Neck & Back Pain: When is it something more serious?

This post was authored by Theresa Neumann and posted to The Eye Opener on December 22nd, 2010.

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Statistically, 4 out of every 5 adults under the age of 50 have experienced at least one episode of neck or back pain.  For most people, the symptoms resolve in a reasonable period of time with or without intervention.  For others, the symptoms become chronic, often leading to surgical procedures and even disability.  Sometimes, there is a specific identifiable incident that incited the pain while in other cases, no particular injury or overuse syndrome could be identified.  Neck and back pain are one of the most common complaints leading to medical evaluations in the emergency room, urgent care center or primary care physician’s office; they are also a significant cause of lost time from work, lost wages and productivity, and high expenditure from a healthcare perspective.

Neck and back pain are symptoms of an underlying problem.  The majority of the causes (~97%) are purely mechanical, that is related to the mechanics of movement of the neck or back, involving the bones, muscles, ligaments, discs and joint spaces.  They include such diagnoses as lumbar strain/sprain, degenerative disc disease, herniated discs, spinal stenosis, spondylolisthesis, osteoporotic compression fracture and traumatic fractures.  Some of these, obviously, are more serious with potential neurologic sequellae than others.  Any condition that results in compression of the spinal cord can cause permanent neurologic injury, including paralysis; these include fractures, stenosis and significant spondylolisthesis. Causes include acute traumatic injuries (car accidents, falls, direct blows), overuse syndromes, poor lifting techniques, poor posture, chronic degenerative arthritis leading to spinal stenosis and spondylolisthesis, and osteoporosis.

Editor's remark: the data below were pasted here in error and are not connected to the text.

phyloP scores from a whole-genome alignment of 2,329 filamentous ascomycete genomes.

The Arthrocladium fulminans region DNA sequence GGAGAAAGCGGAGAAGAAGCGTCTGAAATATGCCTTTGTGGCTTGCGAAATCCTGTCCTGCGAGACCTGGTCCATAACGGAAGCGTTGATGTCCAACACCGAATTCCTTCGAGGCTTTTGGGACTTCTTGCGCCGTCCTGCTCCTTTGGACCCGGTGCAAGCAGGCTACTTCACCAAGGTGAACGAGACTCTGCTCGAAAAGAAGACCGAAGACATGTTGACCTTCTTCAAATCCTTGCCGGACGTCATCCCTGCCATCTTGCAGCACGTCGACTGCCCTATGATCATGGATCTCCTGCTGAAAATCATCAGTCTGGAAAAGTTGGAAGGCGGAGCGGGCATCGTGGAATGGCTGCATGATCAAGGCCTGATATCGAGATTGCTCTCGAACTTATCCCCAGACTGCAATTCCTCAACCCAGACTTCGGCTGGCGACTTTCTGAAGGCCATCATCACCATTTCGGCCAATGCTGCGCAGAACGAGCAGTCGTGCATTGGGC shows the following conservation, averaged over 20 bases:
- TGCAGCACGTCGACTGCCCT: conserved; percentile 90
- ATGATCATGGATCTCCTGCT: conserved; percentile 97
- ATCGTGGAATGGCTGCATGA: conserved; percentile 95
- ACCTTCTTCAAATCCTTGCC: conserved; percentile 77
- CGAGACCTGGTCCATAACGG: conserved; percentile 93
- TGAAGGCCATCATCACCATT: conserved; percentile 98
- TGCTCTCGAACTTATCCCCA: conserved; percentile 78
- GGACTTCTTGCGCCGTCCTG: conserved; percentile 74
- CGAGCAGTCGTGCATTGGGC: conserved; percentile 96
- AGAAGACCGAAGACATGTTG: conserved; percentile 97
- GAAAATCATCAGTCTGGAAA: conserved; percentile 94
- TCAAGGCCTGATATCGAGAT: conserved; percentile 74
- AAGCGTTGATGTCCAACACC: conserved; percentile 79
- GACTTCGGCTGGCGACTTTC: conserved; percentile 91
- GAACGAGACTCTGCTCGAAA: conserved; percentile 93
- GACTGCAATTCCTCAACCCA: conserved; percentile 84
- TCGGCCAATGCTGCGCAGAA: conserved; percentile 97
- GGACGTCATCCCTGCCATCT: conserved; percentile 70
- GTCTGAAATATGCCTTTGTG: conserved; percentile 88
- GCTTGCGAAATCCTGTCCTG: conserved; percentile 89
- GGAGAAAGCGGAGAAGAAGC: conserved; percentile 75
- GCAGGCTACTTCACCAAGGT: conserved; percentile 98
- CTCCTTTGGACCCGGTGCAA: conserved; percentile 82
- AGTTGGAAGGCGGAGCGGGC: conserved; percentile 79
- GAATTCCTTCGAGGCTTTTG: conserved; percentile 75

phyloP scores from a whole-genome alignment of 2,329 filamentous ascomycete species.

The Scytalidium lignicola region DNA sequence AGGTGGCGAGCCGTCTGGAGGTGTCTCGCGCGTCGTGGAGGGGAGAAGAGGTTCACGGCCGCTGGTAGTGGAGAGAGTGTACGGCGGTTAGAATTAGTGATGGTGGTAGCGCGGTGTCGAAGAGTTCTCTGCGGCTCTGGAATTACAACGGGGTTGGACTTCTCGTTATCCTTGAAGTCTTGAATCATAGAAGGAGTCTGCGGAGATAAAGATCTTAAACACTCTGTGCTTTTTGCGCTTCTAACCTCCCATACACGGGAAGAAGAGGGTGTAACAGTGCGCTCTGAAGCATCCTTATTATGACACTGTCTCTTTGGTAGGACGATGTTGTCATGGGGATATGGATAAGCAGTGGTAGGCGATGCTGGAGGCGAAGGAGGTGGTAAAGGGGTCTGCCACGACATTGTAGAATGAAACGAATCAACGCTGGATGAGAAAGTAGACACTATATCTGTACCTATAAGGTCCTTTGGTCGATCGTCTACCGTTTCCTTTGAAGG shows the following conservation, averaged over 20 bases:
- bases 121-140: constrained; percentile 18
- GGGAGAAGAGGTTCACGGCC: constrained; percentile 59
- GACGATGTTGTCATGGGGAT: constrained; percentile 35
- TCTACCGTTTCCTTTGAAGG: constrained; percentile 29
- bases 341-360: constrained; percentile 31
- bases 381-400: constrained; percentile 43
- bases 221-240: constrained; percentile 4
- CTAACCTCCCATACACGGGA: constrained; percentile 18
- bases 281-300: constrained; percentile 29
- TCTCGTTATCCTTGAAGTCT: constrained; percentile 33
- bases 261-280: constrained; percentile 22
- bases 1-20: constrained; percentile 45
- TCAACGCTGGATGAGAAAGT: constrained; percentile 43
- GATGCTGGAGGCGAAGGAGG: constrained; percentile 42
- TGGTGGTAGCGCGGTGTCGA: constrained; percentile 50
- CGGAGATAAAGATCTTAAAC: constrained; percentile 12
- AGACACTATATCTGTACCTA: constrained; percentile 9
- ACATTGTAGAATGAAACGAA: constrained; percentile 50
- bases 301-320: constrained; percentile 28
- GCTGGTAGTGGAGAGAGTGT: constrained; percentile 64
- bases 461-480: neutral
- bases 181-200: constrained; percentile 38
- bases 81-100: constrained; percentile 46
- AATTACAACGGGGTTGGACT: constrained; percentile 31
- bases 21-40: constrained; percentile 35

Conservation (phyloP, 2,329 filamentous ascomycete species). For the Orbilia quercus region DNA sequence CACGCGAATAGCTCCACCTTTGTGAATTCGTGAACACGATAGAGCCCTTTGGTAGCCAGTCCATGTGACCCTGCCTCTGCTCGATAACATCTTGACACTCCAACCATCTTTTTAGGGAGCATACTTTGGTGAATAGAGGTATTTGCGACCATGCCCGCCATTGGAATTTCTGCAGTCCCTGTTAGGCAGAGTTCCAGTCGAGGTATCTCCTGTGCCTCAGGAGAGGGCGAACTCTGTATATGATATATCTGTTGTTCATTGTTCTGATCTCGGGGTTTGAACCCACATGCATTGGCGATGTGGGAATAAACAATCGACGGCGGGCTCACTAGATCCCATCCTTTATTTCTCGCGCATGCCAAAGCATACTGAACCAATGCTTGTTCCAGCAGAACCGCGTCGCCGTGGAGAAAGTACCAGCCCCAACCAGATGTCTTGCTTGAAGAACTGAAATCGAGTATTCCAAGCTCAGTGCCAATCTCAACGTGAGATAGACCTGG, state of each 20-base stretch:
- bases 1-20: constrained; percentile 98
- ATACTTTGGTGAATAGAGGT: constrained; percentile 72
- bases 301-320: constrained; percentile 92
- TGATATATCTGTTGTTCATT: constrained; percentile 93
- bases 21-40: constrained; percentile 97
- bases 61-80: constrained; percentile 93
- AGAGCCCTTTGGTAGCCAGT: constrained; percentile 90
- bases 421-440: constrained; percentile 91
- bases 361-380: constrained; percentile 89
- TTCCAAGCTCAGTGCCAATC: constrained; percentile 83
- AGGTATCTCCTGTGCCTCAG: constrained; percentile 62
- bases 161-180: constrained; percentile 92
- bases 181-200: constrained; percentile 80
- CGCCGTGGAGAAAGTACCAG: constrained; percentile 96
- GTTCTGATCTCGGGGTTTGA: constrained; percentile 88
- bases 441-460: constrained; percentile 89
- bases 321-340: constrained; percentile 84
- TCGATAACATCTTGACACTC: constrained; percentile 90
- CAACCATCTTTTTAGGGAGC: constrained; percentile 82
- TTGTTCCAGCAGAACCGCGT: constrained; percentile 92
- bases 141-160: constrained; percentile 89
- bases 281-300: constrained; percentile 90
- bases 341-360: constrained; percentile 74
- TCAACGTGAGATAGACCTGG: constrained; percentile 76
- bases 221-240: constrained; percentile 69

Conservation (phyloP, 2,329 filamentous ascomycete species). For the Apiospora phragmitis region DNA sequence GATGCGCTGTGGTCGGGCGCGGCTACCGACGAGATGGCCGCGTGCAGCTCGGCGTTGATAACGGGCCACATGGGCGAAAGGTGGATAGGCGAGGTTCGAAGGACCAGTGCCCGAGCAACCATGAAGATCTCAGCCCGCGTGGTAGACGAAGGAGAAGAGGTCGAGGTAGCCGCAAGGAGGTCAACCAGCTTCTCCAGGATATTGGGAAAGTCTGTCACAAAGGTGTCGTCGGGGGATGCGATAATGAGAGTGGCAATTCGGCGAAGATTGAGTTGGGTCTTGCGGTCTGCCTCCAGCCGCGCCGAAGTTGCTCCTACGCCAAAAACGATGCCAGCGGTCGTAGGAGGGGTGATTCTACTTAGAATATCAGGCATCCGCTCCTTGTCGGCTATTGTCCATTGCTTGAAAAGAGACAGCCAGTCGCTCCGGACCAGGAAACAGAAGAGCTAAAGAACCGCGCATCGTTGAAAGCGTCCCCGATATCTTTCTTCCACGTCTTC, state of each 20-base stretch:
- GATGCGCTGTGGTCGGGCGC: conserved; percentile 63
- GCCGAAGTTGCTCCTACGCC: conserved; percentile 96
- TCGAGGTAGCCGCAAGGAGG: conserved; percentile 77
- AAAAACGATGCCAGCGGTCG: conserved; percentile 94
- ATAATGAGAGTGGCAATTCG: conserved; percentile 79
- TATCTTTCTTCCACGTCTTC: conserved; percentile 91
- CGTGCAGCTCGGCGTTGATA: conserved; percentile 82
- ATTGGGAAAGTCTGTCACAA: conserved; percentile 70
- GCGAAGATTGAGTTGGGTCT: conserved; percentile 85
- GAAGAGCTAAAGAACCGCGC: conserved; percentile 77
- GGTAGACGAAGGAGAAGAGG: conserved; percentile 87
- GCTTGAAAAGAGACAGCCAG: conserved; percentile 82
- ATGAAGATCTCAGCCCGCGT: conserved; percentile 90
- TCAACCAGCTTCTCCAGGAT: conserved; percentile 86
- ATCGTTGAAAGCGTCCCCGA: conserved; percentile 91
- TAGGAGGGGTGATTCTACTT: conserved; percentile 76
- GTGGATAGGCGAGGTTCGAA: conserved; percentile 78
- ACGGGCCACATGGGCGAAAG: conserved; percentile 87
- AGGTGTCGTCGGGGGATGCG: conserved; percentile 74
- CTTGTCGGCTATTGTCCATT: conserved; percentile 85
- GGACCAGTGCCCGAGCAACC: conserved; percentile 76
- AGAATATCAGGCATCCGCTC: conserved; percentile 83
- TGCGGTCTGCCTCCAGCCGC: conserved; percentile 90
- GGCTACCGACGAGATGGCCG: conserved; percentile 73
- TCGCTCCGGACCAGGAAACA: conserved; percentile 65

The remaining 3% of causes of neck and back pain are considered non-mechanical, but they can be further divided into non-mechanical spinal conditions (1%) and visceral (internal organ-related) conditions (2%).  Of the non-mechanical spinal conditions, neoplasias/malignancies comprise 0.7% while infections and inflammatory arthritides (inflammation of joints due to infectious, metabolic, or constitutional causes) comprise the remaining 0.3%.  Of the 2% visceral complications, etiologies are potentially due to vascular problems (aortic aneurysms, retroperitoneal hemorrhage, coronary syndromes, etc.), prostatitis, endometriosis, pelvic inflammatory disease, kidney stones/infections, pancreatitis, cholecystitis or ulcer perforation.  Thus, the sub-categories of non-mechanical neck and back pain have very small incidences in the global sense, but they are potentially more serious with more ominous consequences, including paralysis and death, making them diagnoses not to be missed or ignored.

So, how can one tell the difference between mechanical versus non-mechanical neck or back pain?